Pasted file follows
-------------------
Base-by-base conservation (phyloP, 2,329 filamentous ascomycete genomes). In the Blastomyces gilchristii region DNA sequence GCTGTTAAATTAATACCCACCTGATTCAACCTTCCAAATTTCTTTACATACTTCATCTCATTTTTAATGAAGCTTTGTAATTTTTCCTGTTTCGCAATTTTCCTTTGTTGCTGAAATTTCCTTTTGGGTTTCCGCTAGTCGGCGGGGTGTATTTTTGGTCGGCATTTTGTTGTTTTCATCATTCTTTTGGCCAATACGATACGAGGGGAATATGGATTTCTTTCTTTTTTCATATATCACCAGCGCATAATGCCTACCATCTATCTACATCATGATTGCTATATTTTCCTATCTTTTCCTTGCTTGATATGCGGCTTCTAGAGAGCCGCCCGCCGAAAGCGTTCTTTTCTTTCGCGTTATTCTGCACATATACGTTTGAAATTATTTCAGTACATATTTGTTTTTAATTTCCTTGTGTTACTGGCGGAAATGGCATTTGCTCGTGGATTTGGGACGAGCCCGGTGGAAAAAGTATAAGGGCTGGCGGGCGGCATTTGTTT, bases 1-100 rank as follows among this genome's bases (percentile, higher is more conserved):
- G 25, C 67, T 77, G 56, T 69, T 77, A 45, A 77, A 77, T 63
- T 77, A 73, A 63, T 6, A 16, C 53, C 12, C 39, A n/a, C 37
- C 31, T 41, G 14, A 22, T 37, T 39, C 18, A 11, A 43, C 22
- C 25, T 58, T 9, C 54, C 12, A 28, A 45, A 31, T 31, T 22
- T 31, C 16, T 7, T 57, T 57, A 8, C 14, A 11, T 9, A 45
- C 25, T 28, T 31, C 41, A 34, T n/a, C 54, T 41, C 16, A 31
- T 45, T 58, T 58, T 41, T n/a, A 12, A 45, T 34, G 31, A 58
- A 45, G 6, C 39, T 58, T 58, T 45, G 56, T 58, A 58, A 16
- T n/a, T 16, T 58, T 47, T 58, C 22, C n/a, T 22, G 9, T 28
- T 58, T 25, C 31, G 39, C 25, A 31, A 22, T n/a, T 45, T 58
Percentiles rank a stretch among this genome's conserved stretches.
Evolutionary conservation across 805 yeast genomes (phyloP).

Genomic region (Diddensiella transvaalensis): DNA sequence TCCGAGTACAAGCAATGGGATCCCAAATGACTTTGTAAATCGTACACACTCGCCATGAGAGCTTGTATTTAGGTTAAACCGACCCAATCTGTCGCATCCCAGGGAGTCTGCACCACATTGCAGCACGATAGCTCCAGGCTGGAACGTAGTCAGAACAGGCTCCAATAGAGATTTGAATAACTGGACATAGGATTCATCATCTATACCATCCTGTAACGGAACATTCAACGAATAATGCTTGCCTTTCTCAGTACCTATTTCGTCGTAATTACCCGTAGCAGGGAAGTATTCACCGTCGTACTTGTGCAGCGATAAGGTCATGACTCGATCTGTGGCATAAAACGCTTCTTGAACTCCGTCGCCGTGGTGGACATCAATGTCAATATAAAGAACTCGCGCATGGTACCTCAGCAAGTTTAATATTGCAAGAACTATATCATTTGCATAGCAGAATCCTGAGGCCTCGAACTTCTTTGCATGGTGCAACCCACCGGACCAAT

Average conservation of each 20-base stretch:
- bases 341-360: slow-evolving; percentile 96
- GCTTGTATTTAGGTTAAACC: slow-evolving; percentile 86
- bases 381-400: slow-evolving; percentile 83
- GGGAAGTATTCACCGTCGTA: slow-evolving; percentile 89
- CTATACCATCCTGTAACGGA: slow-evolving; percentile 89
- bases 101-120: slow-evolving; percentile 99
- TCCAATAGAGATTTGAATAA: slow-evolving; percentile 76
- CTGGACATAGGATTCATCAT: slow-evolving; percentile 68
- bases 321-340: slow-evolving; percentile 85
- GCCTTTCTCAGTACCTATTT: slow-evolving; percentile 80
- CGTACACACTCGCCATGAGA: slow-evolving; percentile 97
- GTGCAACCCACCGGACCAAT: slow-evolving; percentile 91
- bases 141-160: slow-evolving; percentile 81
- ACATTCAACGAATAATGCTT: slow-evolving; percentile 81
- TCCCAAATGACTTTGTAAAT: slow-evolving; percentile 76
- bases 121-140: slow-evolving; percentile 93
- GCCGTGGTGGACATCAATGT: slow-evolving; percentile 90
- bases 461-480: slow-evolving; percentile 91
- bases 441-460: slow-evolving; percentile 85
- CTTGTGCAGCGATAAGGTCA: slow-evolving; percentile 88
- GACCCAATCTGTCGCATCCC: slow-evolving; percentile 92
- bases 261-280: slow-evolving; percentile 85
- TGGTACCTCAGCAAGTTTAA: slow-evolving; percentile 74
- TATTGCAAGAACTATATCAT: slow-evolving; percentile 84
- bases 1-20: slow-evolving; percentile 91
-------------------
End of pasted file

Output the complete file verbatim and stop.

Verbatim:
Base-by-base conservation (phyloP, 2,329 filamentous ascomycete genomes). In the Blastomyces gilchristii region DNA sequence GCTGTTAAATTAATACCCACCTGATTCAACCTTCCAAATTTCTTTACATACTTCATCTCATTTTTAATGAAGCTTTGTAATTTTTCCTGTTTCGCAATTTTCCTTTGTTGCTGAAATTTCCTTTTGGGTTTCCGCTAGTCGGCGGGGTGTATTTTTGGTCGGCATTTTGTTGTTTTCATCATTCTTTTGGCCAATACGATACGAGGGGAATATGGATTTCTTTCTTTTTTCATATATCACCAGCGCATAATGCCTACCATCTATCTACATCATGATTGCTATATTTTCCTATCTTTTCCTTGCTTGATATGCGGCTTCTAGAGAGCCGCCCGCCGAAAGCGTTCTTTTCTTTCGCGTTATTCTGCACATATACGTTTGAAATTATTTCAGTACATATTTGTTTTTAATTTCCTTGTGTTACTGGCGGAAATGGCATTTGCTCGTGGATTTGGGACGAGCCCGGTGGAAAAAGTATAAGGGCTGGCGGGCGGCATTTGTTT, bases 1-100 rank as follows among this genome's bases (percentile, higher is more conserved):
- G 25, C 67, T 77, G 56, T 69, T 77, A 45, A 77, A 77, T 63
- T 77, A 73, A 63, T 6, A 16, C 53, C 12, C 39, A n/a, C 37
- C 31, T 41, G 14, A 22, T 37, T 39, C 18, A 11, A 43, C 22
- C 25, T 58, T 9, C 54, C 12, A 28, A 45, A 31, T 31, T 22
- T 31, C 16, T 7, T 57, T 57, A 8, C 14, A 11, T 9, A 45
- C 25, T 28, T 31, C 41, A 34, T n/a, C 54, T 41, C 16, A 31
- T 45, T 58, T 58, T 41, T n/a, A 12, A 45, T 34, G 31, A 58
- A 45, G 6, C 39, T 58, T 58, T 45, G 56, T 58, A 58, A 16
- T n/a, T 16, T 58, T 47, T 58, C 22, C n/a, T 22, G 9, T 28
- T 58, T 25, C 31, G 39, C 25, A 31, A 22, T n/a, T 45, T 58
Percentiles rank a stretch among this genome's conserved stretches.
Evolutionary conservation across 805 yeast genomes (phyloP).

Genomic region (Diddensiella transvaalensis): DNA sequence TCCGAGTACAAGCAATGGGATCCCAAATGACTTTGTAAATCGTACACACTCGCCATGAGAGCTTGTATTTAGGTTAAACCGACCCAATCTGTCGCATCCCAGGGAGTCTGCACCACATTGCAGCACGATAGCTCCAGGCTGGAACGTAGTCAGAACAGGCTCCAATAGAGATTTGAATAACTGGACATAGGATTCATCATCTATACCATCCTGTAACGGAACATTCAACGAATAATGCTTGCCTTTCTCAGTACCTATTTCGTCGTAATTACCCGTAGCAGGGAAGTATTCACCGTCGTACTTGTGCAGCGATAAGGTCATGACTCGATCTGTGGCATAAAACGCTTCTTGAACTCCGTCGCCGTGGTGGACATCAATGTCAATATAAAGAACTCGCGCATGGTACCTCAGCAAGTTTAATATTGCAAGAACTATATCATTTGCATAGCAGAATCCTGAGGCCTCGAACTTCTTTGCATGGTGCAACCCACCGGACCAAT

Average conservation of each 20-base stretch:
- bases 341-360: slow-evolving; percentile 96
- GCTTGTATTTAGGTTAAACC: slow-evolving; percentile 86
- bases 381-400: slow-evolving; percentile 83
- GGGAAGTATTCACCGTCGTA: slow-evolving; percentile 89
- CTATACCATCCTGTAACGGA: slow-evolving; percentile 89
- bases 101-120: slow-evolving; percentile 99
- TCCAATAGAGATTTGAATAA: slow-evolving; percentile 76
- CTGGACATAGGATTCATCAT: slow-evolving; percentile 68
- bases 321-340: slow-evolving; percentile 85
- GCCTTTCTCAGTACCTATTT: slow-evolving; percentile 80
- CGTACACACTCGCCATGAGA: slow-evolving; percentile 97
- GTGCAACCCACCGGACCAAT: slow-evolving; percentile 91
- bases 141-160: slow-evolving; percentile 81
- ACATTCAACGAATAATGCTT: slow-evolving; percentile 81
- TCCCAAATGACTTTGTAAAT: slow-evolving; percentile 76
- bases 121-140: slow-evolving; percentile 93
- GCCGTGGTGGACATCAATGT: slow-evolving; percentile 90
- bases 461-480: slow-evolving; percentile 91
- bases 441-460: slow-evolving; percentile 85
- CTTGTGCAGCGATAAGGTCA: slow-evolving; percentile 88
- GACCCAATCTGTCGCATCCC: slow-evolving; percentile 92
- bases 261-280: slow-evolving; percentile 85
- TGGTACCTCAGCAAGTTTAA: slow-evolving; percentile 74
- TATTGCAAGAACTATATCAT: slow-evolving; percentile 84
- bases 1-20: slow-evolving; percentile 91